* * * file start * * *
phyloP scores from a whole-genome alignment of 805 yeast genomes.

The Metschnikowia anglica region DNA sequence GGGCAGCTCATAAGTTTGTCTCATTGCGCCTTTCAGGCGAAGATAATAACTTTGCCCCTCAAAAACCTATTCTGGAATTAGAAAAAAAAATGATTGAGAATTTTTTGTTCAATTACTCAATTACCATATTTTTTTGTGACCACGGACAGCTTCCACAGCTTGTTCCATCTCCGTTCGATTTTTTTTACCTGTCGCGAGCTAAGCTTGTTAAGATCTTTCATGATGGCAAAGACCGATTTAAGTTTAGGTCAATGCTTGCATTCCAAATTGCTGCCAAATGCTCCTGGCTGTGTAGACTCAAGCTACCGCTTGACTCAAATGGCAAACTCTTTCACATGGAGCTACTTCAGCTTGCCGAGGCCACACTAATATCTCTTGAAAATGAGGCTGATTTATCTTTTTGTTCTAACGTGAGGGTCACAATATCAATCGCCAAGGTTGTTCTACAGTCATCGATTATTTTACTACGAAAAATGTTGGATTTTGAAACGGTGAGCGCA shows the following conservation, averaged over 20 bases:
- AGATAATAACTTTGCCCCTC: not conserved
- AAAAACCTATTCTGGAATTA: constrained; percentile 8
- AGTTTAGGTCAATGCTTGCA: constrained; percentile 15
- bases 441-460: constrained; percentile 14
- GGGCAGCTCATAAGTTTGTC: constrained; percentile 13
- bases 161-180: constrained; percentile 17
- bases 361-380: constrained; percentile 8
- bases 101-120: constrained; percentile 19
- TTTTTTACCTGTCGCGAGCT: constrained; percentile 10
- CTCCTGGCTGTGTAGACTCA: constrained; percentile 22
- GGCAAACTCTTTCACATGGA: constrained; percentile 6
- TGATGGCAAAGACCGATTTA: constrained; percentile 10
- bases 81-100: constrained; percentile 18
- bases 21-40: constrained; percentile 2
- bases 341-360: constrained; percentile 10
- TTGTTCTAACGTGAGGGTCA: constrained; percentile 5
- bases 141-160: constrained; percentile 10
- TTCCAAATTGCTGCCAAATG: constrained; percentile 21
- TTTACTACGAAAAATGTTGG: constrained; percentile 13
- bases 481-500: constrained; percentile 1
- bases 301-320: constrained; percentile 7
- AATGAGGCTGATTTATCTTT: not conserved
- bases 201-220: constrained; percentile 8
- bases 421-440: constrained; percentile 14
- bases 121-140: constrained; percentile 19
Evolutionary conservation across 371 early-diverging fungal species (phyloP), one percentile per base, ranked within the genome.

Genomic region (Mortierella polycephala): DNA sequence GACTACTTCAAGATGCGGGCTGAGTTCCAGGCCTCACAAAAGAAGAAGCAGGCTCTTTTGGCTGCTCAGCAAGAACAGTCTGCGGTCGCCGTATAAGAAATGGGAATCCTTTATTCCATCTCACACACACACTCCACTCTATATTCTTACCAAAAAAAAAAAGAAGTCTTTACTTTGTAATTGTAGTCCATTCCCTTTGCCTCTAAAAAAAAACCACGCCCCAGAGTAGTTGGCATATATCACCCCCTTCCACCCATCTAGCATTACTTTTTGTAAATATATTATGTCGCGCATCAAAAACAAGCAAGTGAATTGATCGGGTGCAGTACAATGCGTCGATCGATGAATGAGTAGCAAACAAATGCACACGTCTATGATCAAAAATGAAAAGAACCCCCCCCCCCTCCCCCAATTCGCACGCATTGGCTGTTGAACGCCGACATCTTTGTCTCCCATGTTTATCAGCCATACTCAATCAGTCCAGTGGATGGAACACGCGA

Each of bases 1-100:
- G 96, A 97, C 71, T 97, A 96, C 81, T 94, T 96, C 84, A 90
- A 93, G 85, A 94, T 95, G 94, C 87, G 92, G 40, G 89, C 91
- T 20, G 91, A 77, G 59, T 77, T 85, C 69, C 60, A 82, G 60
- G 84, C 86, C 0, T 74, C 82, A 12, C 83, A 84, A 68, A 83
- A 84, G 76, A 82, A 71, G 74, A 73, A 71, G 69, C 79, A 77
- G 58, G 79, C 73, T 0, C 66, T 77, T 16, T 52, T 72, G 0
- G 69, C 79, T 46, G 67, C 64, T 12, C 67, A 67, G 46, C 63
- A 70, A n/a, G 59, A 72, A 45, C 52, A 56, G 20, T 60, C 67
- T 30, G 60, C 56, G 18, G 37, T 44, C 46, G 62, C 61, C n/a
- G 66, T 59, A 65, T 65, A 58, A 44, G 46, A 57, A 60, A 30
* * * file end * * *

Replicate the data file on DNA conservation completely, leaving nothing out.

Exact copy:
phyloP scores from a whole-genome alignment of 805 yeast genomes.

The Metschnikowia anglica region DNA sequence GGGCAGCTCATAAGTTTGTCTCATTGCGCCTTTCAGGCGAAGATAATAACTTTGCCCCTCAAAAACCTATTCTGGAATTAGAAAAAAAAATGATTGAGAATTTTTTGTTCAATTACTCAATTACCATATTTTTTTGTGACCACGGACAGCTTCCACAGCTTGTTCCATCTCCGTTCGATTTTTTTTACCTGTCGCGAGCTAAGCTTGTTAAGATCTTTCATGATGGCAAAGACCGATTTAAGTTTAGGTCAATGCTTGCATTCCAAATTGCTGCCAAATGCTCCTGGCTGTGTAGACTCAAGCTACCGCTTGACTCAAATGGCAAACTCTTTCACATGGAGCTACTTCAGCTTGCCGAGGCCACACTAATATCTCTTGAAAATGAGGCTGATTTATCTTTTTGTTCTAACGTGAGGGTCACAATATCAATCGCCAAGGTTGTTCTACAGTCATCGATTATTTTACTACGAAAAATGTTGGATTTTGAAACGGTGAGCGCA shows the following conservation, averaged over 20 bases:
- AGATAATAACTTTGCCCCTC: not conserved
- AAAAACCTATTCTGGAATTA: constrained; percentile 8
- AGTTTAGGTCAATGCTTGCA: constrained; percentile 15
- bases 441-460: constrained; percentile 14
- GGGCAGCTCATAAGTTTGTC: constrained; percentile 13
- bases 161-180: constrained; percentile 17
- bases 361-380: constrained; percentile 8
- bases 101-120: constrained; percentile 19
- TTTTTTACCTGTCGCGAGCT: constrained; percentile 10
- CTCCTGGCTGTGTAGACTCA: constrained; percentile 22
- GGCAAACTCTTTCACATGGA: constrained; percentile 6
- TGATGGCAAAGACCGATTTA: constrained; percentile 10
- bases 81-100: constrained; percentile 18
- bases 21-40: constrained; percentile 2
- bases 341-360: constrained; percentile 10
- TTGTTCTAACGTGAGGGTCA: constrained; percentile 5
- bases 141-160: constrained; percentile 10
- TTCCAAATTGCTGCCAAATG: constrained; percentile 21
- TTTACTACGAAAAATGTTGG: constrained; percentile 13
- bases 481-500: constrained; percentile 1
- bases 301-320: constrained; percentile 7
- AATGAGGCTGATTTATCTTT: not conserved
- bases 201-220: constrained; percentile 8
- bases 421-440: constrained; percentile 14
- bases 121-140: constrained; percentile 19
Evolutionary conservation across 371 early-diverging fungal species (phyloP), one percentile per base, ranked within the genome.

Genomic region (Mortierella polycephala): DNA sequence GACTACTTCAAGATGCGGGCTGAGTTCCAGGCCTCACAAAAGAAGAAGCAGGCTCTTTTGGCTGCTCAGCAAGAACAGTCTGCGGTCGCCGTATAAGAAATGGGAATCCTTTATTCCATCTCACACACACACTCCACTCTATATTCTTACCAAAAAAAAAAAGAAGTCTTTACTTTGTAATTGTAGTCCATTCCCTTTGCCTCTAAAAAAAAACCACGCCCCAGAGTAGTTGGCATATATCACCCCCTTCCACCCATCTAGCATTACTTTTTGTAAATATATTATGTCGCGCATCAAAAACAAGCAAGTGAATTGATCGGGTGCAGTACAATGCGTCGATCGATGAATGAGTAGCAAACAAATGCACACGTCTATGATCAAAAATGAAAAGAACCCCCCCCCCCTCCCCCAATTCGCACGCATTGGCTGTTGAACGCCGACATCTTTGTCTCCCATGTTTATCAGCCATACTCAATCAGTCCAGTGGATGGAACACGCGA

Each of bases 1-100:
- G 96, A 97, C 71, T 97, A 96, C 81, T 94, T 96, C 84, A 90
- A 93, G 85, A 94, T 95, G 94, C 87, G 92, G 40, G 89, C 91
- T 20, G 91, A 77, G 59, T 77, T 85, C 69, C 60, A 82, G 60
- G 84, C 86, C 0, T 74, C 82, A 12, C 83, A 84, A 68, A 83
- A 84, G 76, A 82, A 71, G 74, A 73, A 71, G 69, C 79, A 77
- G 58, G 79, C 73, T 0, C 66, T 77, T 16, T 52, T 72, G 0
- G 69, C 79, T 46, G 67, C 64, T 12, C 67, A 67, G 46, C 63
- A 70, A n/a, G 59, A 72, A 45, C 52, A 56, G 20, T 60, C 67
- T 30, G 60, C 56, G 18, G 37, T 44, C 46, G 62, C 61, C n/a
- G 66, T 59, A 65, T 65, A 58, A 44, G 46, A 57, A 60, A 30